Thursday, September 8, 2011

Freight rate collapsing: Foreboding coming tsunami

Yesterday from bloomberg
Freight charges collapsed on the Asia-to-Europe lines, the world’s second-busiest route, as a capacity glut combines with the slowest growth in trade since 2009. Rates excluding fuel surcharges were “practically” zero in July and little changed last month, the worst run ever, according to Menno Sanderse, an analyst at Morgan Stanley in London.
“A lot of companies run the risk of default if freight rates remain at such a low level,” said Jacob Pedersen, an analyst at Sydbank A/S, Denmark’s third-largest publicly traded lender. “Companies have been taken by surprise this quarter because just a few months ago they were all sure there would be a lack of capacity and that would be positive for freight rates.”

and in CNN website
The executives were speaking amid a slump that has sent the rates paid to charter ships way below vessel operating expenses. The average short-term spot market rate to charter a very large crude carrier -- the largest widely-used class -- from the Gulf to Far East on Friday stood at just $1,795 per day, compared with the $29,800 that Frontline, the biggest listed tanker operator by fleet capacity, recently said such vessels needed to break even.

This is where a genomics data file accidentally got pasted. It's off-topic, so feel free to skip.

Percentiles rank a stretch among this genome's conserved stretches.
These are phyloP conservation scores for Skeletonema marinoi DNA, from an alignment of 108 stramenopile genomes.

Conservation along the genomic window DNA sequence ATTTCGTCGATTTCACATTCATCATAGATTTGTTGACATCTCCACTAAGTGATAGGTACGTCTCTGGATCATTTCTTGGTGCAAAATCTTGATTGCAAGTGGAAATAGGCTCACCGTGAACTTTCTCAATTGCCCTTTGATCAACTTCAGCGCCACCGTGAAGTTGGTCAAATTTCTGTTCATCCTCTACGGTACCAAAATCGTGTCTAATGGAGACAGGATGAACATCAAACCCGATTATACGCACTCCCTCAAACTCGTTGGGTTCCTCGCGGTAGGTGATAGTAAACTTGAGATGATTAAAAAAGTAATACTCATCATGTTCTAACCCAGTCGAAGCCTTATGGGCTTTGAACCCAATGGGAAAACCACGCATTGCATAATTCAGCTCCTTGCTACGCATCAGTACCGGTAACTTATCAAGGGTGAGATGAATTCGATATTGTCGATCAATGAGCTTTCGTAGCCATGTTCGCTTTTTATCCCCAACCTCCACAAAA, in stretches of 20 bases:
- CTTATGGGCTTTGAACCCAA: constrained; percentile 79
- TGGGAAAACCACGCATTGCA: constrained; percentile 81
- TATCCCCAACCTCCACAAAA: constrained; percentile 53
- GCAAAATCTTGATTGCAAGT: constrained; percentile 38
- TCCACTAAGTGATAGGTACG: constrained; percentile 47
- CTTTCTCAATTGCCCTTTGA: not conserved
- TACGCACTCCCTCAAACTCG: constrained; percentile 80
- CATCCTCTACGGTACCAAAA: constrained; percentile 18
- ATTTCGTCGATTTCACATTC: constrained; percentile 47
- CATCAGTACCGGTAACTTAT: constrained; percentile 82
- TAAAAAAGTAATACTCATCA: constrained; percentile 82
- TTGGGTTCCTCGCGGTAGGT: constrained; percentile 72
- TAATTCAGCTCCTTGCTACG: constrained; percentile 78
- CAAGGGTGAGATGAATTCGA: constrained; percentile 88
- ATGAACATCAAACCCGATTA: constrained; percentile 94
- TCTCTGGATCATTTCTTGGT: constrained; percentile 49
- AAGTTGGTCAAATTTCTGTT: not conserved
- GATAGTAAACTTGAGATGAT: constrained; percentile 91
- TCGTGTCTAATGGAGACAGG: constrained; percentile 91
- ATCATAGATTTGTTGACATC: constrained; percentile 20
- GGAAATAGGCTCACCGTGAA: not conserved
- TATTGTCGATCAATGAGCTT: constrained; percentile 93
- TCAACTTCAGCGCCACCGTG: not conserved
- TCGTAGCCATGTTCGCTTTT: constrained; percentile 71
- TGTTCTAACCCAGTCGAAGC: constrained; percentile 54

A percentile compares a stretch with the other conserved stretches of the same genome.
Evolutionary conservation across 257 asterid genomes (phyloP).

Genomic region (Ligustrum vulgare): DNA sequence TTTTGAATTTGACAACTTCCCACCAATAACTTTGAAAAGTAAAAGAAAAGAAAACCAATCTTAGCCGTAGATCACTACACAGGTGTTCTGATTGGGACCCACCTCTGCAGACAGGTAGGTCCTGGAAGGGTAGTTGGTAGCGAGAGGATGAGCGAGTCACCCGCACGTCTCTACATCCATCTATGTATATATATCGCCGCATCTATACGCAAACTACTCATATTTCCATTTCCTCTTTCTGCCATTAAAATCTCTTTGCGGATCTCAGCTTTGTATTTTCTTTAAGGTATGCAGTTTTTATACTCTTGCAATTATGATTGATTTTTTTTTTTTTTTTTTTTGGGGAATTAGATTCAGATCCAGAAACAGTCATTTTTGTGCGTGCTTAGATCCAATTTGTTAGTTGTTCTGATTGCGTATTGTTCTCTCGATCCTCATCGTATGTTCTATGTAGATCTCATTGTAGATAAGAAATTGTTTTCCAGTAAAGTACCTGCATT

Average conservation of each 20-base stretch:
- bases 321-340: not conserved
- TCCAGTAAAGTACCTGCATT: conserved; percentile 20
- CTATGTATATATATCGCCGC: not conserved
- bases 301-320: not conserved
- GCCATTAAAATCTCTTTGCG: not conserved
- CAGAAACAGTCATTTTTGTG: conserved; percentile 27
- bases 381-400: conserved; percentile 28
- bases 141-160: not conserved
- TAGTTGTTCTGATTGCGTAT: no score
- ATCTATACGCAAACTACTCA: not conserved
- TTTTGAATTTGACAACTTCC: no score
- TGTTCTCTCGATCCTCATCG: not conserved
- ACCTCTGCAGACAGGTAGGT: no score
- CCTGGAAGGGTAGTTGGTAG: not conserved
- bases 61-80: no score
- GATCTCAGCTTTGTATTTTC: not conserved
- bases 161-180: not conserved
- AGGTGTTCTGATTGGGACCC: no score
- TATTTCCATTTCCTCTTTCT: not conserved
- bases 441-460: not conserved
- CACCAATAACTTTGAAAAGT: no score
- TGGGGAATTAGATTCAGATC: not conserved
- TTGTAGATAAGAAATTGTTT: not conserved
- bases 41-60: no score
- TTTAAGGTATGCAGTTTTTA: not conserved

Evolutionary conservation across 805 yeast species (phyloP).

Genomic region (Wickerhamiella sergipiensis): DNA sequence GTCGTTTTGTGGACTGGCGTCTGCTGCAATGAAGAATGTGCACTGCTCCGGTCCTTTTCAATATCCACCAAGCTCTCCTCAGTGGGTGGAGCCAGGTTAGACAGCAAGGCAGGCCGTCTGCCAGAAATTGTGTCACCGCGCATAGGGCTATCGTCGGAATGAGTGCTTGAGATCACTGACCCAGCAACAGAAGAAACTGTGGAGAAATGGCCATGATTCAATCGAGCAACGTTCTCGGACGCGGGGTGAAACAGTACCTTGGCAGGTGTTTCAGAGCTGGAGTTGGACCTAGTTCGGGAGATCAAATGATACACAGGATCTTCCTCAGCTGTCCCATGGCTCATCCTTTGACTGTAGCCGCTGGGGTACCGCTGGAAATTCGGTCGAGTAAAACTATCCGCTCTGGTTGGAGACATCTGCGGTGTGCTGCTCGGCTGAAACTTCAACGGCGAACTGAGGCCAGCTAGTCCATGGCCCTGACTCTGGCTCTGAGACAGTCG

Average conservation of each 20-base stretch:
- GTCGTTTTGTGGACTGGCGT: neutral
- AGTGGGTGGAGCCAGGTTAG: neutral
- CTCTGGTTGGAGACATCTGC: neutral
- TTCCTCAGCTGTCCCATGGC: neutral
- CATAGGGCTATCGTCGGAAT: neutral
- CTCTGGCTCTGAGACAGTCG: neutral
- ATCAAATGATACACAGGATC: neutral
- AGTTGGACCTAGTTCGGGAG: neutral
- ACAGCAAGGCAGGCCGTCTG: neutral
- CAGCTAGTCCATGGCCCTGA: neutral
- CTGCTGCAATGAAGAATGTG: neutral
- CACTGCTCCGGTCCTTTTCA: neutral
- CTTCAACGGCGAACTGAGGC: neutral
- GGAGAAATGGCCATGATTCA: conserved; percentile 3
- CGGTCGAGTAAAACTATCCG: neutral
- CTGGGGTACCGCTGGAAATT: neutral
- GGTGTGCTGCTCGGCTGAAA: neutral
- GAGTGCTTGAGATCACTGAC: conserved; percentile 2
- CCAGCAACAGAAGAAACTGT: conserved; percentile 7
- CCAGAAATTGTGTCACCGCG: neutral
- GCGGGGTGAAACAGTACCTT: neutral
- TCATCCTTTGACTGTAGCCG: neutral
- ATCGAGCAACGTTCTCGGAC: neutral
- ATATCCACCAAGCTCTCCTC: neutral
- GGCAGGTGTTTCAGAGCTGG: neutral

Nasdaq-listed Omega Navigation, Netherlands-based Marco Polo Seatrade and several other small operators have already been forced into bankruptcy protection. Cyprus-based Ocean Tankers, which made a €19.6m net loss for the first half on €9.77m income, has had several of its ships arrested -- held under court orders by creditors -- during port calls this year.

Now executives predict that far larger names are likely to follow. Moody's last week downgraded one operator facing acute challenges -- New York-listed General Maritime -- to Caa3, only just above default.

The collapse of freight rate indicates either falling trade or shipping glut, which points to a even larger underlying economic problem.

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